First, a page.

Mortgage Modifications Still Sluggish

The U.S. Department of the Treasury and HUD said that about 30,000 homeowners received permanent mortgage modifications in November through the Making Home Affordable Program. Still, roughly 774,000 homeowners have dropped out of the program, the government's main effort to forestall foreclosures, as of the end of the month. That's a 54 percent dropout rate.

December 23, 2010
By Dees Stribling, Contributing Editor

Courtesy Flickr Creative Commons user kevindooley

The U.S. Department of the Treasury and HUD said that about 30,000 homeowners received permanent mortgage modifications in November through the Making Home Affordable Program. Still, roughly 774,000 homeowners have dropped out of the program, the government’s main effort to forestall foreclosures, as of the end of the month. That’s a 54 percent dropout rate, since about 1.4 million homeowners have entered the program all together.

For those who have successfully transitioned from a temporary modification to a permanent one–about 505,000 households–the change can be good. Average monthly payments have been cut by about $500 through various means, such as lowering interest rates and extending the life of the loan.

Getting to that point is more than half the battle, however. A constant complaint among borrowers is that documentation sent to lenders mysteriously goes missing, often more than once, and that lenders are less than communicative when it comes to action that might get in the way of a foreclosure. Less convincingly, lenders claim borrowers often don’t submit the right paperwork.

AIA Billings Index Edges Up

The American Institute of Architects said on Wednesday that its Architecture Billings Index rose more than three points from October to November, breaking the 50 threshold and ending at 52. A reading over 50 means an increase in demand for design services–and eventually construction, since the index is a leading indicator.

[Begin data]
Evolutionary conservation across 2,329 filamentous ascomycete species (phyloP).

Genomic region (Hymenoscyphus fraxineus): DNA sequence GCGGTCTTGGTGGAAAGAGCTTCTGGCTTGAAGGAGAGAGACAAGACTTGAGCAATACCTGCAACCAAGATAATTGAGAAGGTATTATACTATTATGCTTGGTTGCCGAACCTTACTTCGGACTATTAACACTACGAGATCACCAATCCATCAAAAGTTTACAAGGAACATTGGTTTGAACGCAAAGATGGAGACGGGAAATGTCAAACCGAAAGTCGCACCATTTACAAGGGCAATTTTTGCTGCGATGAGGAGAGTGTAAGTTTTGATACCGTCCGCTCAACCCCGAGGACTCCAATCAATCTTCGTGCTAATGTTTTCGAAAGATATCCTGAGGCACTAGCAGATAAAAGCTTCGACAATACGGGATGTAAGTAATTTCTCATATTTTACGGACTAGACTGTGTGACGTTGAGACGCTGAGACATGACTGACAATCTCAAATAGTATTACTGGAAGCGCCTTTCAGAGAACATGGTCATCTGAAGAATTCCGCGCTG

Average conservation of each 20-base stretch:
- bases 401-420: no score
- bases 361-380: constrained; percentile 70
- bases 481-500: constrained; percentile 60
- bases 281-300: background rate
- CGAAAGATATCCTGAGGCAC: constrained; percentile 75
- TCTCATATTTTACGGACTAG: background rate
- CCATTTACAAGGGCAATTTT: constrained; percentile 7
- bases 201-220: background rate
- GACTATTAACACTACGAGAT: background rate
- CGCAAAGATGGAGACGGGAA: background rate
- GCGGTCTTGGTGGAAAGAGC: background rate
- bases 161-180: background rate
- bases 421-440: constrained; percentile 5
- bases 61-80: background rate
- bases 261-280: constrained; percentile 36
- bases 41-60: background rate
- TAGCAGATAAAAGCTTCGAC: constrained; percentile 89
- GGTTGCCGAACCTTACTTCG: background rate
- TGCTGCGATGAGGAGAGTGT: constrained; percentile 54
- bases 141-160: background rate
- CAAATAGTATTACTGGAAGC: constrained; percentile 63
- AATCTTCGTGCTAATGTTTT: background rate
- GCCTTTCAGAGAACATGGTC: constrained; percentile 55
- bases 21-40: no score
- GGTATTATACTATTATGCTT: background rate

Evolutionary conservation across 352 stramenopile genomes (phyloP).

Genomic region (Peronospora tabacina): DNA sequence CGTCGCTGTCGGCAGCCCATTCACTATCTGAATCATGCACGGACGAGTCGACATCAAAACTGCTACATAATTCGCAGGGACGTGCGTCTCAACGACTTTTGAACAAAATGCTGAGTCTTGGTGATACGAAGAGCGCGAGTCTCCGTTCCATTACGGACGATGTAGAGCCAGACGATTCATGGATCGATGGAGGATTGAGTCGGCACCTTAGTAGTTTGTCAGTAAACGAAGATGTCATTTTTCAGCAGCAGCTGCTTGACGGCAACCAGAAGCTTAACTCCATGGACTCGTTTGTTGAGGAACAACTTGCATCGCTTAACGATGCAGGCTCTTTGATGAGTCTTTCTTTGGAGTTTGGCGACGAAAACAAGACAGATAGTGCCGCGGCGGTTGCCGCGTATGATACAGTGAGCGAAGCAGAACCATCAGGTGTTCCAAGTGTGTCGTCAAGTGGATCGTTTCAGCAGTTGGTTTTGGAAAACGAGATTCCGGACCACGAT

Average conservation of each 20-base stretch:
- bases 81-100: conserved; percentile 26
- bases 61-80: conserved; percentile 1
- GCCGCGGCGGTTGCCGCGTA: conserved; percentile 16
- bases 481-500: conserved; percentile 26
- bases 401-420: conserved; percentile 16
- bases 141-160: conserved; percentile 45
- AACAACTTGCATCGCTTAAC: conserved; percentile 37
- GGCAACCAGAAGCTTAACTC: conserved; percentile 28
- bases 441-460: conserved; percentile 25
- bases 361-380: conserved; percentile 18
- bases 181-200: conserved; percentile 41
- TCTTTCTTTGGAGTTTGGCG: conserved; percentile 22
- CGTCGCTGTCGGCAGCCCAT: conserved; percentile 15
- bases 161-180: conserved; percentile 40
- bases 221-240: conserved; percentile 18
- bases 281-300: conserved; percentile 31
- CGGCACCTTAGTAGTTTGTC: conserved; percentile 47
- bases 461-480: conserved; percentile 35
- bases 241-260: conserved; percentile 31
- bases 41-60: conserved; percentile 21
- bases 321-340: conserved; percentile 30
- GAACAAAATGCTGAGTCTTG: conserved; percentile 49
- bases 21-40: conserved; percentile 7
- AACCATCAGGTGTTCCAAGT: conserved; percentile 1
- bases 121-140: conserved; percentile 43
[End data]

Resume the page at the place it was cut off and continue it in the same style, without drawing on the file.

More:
As such, the index reflects the roughly nine- to 12-month lag time between architecture billings and construction spending. Another leading indicator, the new projects inquiry index, was 61.4 in November, down slightly from a mark of 61.7 in October.

“While this is heartening news, it would be premature to say the design and construction industry is out of the woods yet,” said Kermit Baker, AIA’s chief economist, in a statement. “We continue to hear a wide mix of business conditions, with a good deal of it still indicating flat or no demand for design services. Once we see several months in a row of increasing demand, we can feel safe saying we have entered a recovery phase.”

FHFA Homes Prices Inched Up in October

The Federal Housing Finance Agency’s monthly House Price Index was up 0.7 percent in October, compared with a 0.7 percent decrease in September, the agency reported. For the 12 months ending in October, however, U.S. home prices dropped 3.4 percent. The index is calculated using the purchase price of houses with Fannie Mae- or Freddie Mac-backed or sold mortgages.

Wall Street scored a modest up day on Wednesday, but that was enough to take the major indexes to two-year highs. The Dow Jones Industrial Average gained 26.33 points, or 0.23 percent. The S&P 500 advanced 0.34 percent and the Nasdaq was up 0.15 percent.